David C. Hughes, Writer

“Whatever you do, do from the heart, as for the Lord and not for others” –Colossians 3:23 NABRE

147 Blog Posts–A Reflection (2015-07-10 Daily)

Many of life’s failures are people who did not realize how close they were to success when they gave up.

—Thomas Edison

 

I have to admit: this writing thing ain’t easy. Writing is as much an exercise in mental conditioning as it is in physical execution, and many times I’ve taken to heart Jesus’ lamentation to His disciples in the Garden of Gethsemane: “the spirit indeed is willing, but the flesh is weak” (Matthew 26:41b KJV). Yeah, I’ve got some weak flesh, but don’t we all?

After I pressed “Publish” last Tuesday on my 147th blog post, almost twenty-three months after I launched post #1, I wondered about my sagging spirit as I continue to persist in this vocational marathon. Even though I have a reputation for dogged perseverance (just ask my wife), recently it’s taken every drop of motivation to coax my imagination toward the finish line . . . wherever that is. But yet I go on because I don’t want to miss the blessings—I love how God lines my path with hidden treasures for me to find along the way, some big, some little, some subtle, some downright amazing. God is so doggone good!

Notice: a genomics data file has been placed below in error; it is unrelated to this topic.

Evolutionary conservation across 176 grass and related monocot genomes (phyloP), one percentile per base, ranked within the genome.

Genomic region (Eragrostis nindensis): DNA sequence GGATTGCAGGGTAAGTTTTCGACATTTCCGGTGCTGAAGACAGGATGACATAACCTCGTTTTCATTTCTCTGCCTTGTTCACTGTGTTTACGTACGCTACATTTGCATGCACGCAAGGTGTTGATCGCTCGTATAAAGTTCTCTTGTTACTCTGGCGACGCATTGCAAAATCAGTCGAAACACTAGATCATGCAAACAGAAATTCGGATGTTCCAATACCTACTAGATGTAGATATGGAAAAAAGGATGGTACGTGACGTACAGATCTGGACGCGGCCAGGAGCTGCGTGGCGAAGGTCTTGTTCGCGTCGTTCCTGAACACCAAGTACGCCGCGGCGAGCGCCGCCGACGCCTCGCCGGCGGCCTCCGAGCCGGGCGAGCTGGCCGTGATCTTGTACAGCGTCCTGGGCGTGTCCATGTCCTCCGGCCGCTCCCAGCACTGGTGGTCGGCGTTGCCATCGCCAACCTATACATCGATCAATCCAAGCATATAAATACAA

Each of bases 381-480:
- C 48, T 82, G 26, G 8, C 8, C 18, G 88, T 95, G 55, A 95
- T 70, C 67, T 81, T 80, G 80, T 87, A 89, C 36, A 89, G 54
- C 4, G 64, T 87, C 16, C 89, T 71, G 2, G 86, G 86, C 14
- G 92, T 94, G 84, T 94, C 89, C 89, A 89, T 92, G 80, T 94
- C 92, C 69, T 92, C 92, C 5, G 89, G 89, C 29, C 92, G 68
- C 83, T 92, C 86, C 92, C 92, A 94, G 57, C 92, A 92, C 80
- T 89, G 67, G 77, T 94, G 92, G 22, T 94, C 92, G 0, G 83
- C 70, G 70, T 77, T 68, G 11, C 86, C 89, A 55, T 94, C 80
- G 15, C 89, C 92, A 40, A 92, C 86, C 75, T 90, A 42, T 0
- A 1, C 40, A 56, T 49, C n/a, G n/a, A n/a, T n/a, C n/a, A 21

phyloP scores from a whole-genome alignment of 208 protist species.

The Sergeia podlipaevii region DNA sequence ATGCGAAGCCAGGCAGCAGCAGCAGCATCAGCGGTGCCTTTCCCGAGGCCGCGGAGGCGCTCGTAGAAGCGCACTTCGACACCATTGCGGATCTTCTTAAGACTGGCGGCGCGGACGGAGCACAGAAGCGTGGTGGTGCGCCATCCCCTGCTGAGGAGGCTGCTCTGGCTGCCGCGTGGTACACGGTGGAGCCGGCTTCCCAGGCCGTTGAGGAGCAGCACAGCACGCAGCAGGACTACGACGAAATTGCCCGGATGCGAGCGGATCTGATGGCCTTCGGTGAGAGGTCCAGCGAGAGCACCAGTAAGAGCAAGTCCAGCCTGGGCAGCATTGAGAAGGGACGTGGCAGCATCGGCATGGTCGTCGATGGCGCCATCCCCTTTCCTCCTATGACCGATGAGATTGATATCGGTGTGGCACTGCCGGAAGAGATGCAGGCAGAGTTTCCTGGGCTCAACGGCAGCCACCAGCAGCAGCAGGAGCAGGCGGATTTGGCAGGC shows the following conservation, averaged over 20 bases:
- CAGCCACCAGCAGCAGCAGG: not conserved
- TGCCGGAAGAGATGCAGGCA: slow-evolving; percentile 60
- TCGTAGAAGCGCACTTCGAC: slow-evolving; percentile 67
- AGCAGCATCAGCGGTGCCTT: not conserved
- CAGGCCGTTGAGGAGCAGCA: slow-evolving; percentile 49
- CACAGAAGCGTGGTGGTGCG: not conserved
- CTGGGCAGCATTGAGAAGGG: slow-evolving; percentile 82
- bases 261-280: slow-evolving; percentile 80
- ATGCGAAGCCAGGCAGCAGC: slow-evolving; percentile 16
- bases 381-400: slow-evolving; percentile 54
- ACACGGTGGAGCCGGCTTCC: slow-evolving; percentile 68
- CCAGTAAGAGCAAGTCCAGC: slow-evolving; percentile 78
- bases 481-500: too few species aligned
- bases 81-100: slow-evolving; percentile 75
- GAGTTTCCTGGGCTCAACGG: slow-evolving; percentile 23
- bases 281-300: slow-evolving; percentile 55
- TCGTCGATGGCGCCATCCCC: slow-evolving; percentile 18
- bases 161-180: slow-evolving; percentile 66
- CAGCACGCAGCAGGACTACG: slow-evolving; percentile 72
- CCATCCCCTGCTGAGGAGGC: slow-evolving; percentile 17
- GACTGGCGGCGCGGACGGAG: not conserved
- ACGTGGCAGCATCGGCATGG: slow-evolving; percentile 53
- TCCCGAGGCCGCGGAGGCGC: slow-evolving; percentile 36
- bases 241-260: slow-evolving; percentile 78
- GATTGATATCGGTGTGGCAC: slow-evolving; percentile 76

When my seven-year-old daughter, Hannah, was a competitive gymnast, she spent 25 hours a week in the gym honing her skills and building her body. Her goal was the Olympics and Mary and I promised we’d never stand in the way of that dream. We always assured her that somehow we’d manage both the time and the financial commitment. Her job was to work hard and have fun. For six years she persisted under the determined tutelage of coaches who believed in her more than she believed in herself, and in November of 2014 their hard work and perseverance paid off: Hannah became the North Texas State uneven bars champion for her age and division.

Throughout the years leading up to this accomplishment, the coaches constantly reminded Hannah and the other budding Olympians to scratch one word from their vocabulary: “Can’t.” “You can do it,” the coaches would admonish the girls when they used the “C” word. “Just keep trying.” As a result, many of the young ladies placed well in local, state, regional, and even international competitions. They trained despite the soreness, despite the desire to give up, despite splitting the beam or over-rotating a back handspring. Always they brushed themselves off and finished the routine. Always they smiled through the pain and embarrassment. Always they demonstrated perseverance and validated the timeless words of the apostle Paul in his letter to the Romans: “we know that suffering produces perseverance; perseverance, character; and character, hope” (Romans 5:3b-4 NIV®). And the fulfillment of hope does not include the insidious word “can’t.”